WalkerStreetRailTrailMAP

Watsonville has an opportunity to build another important segment of rail trail, connecting their amazing trail network and giving students better access to the coastal side of Highway 1. The red segment on the map to the right shows a potential rail trail connecting Walker St. with the approved segment that goes to Lee Rd.

Click here for a Google map: Walker Street Rail Trail section

They need our help! Matching funds are required, so we’re starting a campaign to help them get the green. The Campaign Goal is $75,000 for a total of $60k going to Watsonville. Let’s help them get that money and build this trail!

Help us make the Walker Street Rail Trail section a reality by donating today. Click here to make a tax deductible donation that will help kickstart this legacy project.

Thanks to everyone that has helped get us one step closer to our fundraising goal!

In the last two weeks, we have been able to raise $15,000 to support the Walker Street Rail Trail segment! A big thank you to California Giant Berry Farms, Nordic Naturals, Watsonville Coast Produce and FOX who came in as large business sponsors of this effort.

Thank you also to all of the community members who participated in our Specialized bike raffle, which helped raise over $650 for the Walker Street segment. We are excited to announce that Carolyn Hightown was this winner of the Crossroads bike. Thanks to Family Cycling Center for donating the bike.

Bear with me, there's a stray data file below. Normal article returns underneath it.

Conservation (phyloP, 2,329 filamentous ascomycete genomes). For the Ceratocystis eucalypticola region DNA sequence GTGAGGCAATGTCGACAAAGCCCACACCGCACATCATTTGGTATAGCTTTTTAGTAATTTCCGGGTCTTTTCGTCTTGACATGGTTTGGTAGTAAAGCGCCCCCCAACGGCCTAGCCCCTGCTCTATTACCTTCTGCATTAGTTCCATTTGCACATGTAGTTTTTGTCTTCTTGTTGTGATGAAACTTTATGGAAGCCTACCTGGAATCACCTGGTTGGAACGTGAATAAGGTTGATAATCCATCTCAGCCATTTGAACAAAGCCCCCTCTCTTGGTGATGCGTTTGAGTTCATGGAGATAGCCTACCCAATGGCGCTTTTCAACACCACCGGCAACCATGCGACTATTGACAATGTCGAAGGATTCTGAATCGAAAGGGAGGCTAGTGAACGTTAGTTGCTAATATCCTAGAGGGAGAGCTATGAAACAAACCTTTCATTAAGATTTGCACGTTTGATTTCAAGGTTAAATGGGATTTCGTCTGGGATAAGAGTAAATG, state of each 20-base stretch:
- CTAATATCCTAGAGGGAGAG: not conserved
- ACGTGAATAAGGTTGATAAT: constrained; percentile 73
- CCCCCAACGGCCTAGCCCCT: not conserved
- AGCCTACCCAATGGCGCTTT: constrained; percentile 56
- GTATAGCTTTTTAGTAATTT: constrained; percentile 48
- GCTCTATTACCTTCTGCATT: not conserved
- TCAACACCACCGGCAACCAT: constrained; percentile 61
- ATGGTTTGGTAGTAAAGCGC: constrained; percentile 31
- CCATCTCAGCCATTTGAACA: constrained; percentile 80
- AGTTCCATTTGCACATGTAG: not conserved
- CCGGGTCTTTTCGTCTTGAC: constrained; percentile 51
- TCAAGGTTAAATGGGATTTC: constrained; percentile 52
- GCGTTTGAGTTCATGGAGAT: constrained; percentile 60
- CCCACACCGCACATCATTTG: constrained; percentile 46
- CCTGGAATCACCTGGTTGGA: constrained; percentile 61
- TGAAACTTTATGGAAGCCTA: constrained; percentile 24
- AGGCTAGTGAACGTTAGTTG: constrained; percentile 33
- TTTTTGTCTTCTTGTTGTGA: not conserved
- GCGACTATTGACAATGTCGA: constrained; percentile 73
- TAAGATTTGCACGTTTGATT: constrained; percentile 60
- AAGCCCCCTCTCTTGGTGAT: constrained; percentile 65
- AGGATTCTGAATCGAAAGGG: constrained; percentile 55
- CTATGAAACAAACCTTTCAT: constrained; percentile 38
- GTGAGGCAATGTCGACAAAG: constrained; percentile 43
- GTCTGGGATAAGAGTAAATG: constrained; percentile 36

We are one step closer to our fundraising goal of $75,000. Help us get even closer by making a tax deductible donation today!

More on the Walker Street Rail Trail Section

Take a virtual trip of the segment by viewing the video, below, and imagine how great it will be when Walker St. and Lee Rd. have a rail trail!

Milepost 2 to 3 – leaving Watsonille into surrounding ag lands:

City of Watsonville’s Proposed Walker Street Rail Trail Section

(from the City’s RTC application, December 2013)

 This Rail Trail section would provide a car-free, flat paved path for cyclists and walkers along the existing rail corridor in the southern part of Watsonville.  The 2,400 foot long trail will be built of base rock and have an eight foot wide travel surface and two foot shoulders on each side.  It will extend from the intersection of Walker Street and West Beach Street to a trail along Struve Slough where it will connect to the existing seven mile network of trails along Watsonville’s numerous sloughs.  It will also connect to the Lee Road Rail Trail segment which was recently funded by the Santa Cruz County Regional Transportation Commission.  When combined, the two trails would create 1.2 miles of continuous trail from the City limits at Lee Road to downtown Watsonville.  The trail would cross Ohlone Parkway and connect pedestrians and bicyclists with 700 homes, Landmark School and the Overlook Shopping Center.  There is potential for a bridge over Struve Slough from Lee Road that would provide a safe bike and walking route for Pajaro Valley High School students. Both Trail sections are part of the recently approved RTC Monterey Bay Scenic Sanctuary Trail Network Master Plan championed by US Congressman Sam Farr and embraced by the community of Santa Cruz County. The RTC is the lead public agency and owner of the Santa Cruz County coastal rail corridor.